Saturday, February 04, 2006

Deter and Contain: Dealing with a Nuclear Iran

Testimony before the House Committee on Armed Services
Michael Eisenstadt
Senior Fellow and Director of Security Studies
The Washington Institute for Near East Policy
February 1, 2006


Efforts to deter and contain a nuclear Iran would likely encounter significant challenges. The nature of the Islamic Republic, regional politics, and Iran’s involvement in terrorism make establishing a stable deterrent relationship with a nuclear Iran risky and uncertain. The experience of the United States and the Soviet Union during the Cold War, and of India and Pakistan since then, demonstrate that both preventive diplomacy and luck may be necessary to avert some kind of nuclear crisis involving Iran, and Israel or the United States, should Iran become a nuclear power in the coming years. Managing the uncertainty and instability created by a nuclear Iran is likely to pose major challenges for U.S. policy makers.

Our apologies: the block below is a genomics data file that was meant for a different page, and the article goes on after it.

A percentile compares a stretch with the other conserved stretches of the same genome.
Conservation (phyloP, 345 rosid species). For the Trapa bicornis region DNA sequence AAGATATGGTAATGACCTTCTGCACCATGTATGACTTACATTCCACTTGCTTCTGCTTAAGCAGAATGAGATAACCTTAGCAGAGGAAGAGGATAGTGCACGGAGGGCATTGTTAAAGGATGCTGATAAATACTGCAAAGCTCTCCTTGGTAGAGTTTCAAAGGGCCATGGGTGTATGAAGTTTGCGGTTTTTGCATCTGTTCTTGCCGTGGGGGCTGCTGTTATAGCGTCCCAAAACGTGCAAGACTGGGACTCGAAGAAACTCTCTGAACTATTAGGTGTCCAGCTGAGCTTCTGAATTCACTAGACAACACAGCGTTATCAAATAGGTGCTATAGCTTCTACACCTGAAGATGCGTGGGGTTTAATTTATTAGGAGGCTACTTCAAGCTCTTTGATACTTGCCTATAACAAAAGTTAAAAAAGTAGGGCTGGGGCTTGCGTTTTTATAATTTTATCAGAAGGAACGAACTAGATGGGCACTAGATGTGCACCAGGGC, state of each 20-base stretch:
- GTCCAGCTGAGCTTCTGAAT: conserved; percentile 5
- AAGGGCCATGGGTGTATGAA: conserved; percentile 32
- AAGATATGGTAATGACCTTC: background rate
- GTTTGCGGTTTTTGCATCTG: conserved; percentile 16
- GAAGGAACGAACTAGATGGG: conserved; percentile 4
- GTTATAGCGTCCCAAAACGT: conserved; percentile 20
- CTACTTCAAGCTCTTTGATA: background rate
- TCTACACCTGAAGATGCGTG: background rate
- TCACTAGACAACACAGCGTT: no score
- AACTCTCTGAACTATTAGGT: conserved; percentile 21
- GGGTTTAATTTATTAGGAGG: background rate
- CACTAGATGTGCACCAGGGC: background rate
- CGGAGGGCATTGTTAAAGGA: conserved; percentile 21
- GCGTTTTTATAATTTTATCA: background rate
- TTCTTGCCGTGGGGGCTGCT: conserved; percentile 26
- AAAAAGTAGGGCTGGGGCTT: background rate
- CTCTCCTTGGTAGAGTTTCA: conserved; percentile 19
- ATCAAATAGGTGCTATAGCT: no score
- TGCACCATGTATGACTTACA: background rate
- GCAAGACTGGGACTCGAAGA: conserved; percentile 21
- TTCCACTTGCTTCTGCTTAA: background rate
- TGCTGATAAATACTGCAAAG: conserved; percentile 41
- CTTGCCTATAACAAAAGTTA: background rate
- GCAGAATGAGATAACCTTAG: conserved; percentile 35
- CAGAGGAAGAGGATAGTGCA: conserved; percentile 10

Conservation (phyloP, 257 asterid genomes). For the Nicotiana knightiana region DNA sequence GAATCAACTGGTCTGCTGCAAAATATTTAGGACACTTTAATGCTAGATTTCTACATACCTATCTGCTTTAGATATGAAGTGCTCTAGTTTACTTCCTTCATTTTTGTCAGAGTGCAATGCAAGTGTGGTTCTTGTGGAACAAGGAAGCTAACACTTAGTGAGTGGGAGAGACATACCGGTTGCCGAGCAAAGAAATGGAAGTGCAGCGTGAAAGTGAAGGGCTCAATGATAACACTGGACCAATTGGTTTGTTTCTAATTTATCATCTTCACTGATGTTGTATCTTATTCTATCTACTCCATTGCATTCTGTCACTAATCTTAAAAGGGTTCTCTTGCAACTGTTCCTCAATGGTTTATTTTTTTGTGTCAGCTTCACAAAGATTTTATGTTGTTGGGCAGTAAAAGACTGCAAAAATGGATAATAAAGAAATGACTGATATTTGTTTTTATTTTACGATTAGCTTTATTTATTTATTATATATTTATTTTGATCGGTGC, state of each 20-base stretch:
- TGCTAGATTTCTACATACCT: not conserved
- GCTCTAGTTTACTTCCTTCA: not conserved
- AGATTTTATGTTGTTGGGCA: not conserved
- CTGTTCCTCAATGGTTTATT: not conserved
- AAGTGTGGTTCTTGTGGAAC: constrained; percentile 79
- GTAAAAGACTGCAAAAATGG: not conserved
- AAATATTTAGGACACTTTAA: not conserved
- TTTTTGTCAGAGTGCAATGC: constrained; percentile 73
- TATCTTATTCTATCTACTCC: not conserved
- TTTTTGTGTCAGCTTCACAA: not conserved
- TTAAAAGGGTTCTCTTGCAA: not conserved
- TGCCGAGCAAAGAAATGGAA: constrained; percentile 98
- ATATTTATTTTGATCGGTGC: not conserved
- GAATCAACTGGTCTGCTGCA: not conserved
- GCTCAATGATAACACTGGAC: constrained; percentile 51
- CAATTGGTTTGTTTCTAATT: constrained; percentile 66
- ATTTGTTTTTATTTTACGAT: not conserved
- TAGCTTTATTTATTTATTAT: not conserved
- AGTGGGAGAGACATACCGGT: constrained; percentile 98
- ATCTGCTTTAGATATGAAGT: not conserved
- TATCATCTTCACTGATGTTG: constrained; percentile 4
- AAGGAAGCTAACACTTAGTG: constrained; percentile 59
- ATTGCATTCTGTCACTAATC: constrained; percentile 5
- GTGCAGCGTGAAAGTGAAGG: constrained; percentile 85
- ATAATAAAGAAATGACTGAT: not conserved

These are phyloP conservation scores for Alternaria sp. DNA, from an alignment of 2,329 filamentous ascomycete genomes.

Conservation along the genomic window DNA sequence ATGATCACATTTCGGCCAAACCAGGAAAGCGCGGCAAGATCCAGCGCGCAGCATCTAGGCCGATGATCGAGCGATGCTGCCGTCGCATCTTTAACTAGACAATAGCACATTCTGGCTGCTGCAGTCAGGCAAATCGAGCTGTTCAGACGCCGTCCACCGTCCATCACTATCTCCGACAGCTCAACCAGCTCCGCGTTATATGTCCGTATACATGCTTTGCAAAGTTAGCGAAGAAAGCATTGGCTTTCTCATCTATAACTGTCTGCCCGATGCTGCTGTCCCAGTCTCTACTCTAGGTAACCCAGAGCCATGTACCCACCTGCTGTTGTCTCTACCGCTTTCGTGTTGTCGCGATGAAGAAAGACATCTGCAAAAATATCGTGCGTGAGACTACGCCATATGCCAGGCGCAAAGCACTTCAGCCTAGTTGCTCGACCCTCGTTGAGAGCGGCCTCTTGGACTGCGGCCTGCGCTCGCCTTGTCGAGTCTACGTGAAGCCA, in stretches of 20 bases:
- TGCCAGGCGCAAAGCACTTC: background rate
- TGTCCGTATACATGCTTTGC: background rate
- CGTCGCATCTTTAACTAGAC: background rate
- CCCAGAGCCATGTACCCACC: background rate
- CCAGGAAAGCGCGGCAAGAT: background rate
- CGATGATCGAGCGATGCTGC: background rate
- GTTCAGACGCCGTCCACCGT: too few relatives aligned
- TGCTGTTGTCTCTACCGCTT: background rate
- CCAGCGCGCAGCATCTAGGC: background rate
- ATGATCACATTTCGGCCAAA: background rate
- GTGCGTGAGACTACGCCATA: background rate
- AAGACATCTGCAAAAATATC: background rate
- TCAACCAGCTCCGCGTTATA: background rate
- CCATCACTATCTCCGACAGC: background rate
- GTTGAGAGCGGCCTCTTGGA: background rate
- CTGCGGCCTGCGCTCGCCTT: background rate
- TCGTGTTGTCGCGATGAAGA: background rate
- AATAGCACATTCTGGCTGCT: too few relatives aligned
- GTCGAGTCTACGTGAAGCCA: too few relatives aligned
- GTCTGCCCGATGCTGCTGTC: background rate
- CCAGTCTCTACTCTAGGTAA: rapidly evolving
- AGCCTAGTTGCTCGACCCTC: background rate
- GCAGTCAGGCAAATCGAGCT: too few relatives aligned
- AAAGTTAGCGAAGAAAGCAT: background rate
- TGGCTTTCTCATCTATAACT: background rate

Iran may, however, emerge as the driving force behind the creation of a new regional security architecture in the Persian Gulf and southwest Asia. While it is in the long-term U.S. interest to create a free-standing balance of power in the Gulf that obviates the need for a permanent forward U.S. presence, for the foreseeable future, the stabilization of Iraq, the Global War on Terrorism, and ongoing efforts to counter the nuclear ambitions of Iran will draw the United States deeper into the affairs of the region. Enhancing the military capabilities of regional allies threatened by Iran, deepening bilateral cooperation with these countries, and encouraging multilateral cooperation in the areas of air- and missile-defense and beyond may be the best way to lay the basis for future regional collective defense arrangements. For the near term, however, the United States will remain the ‘indispensable nation’ when it comes to formulating a response to the possible emergence of a nuclear Iran, and to achieving security and stability in a proliferated region.

Download the full text of this testimony (PDF).


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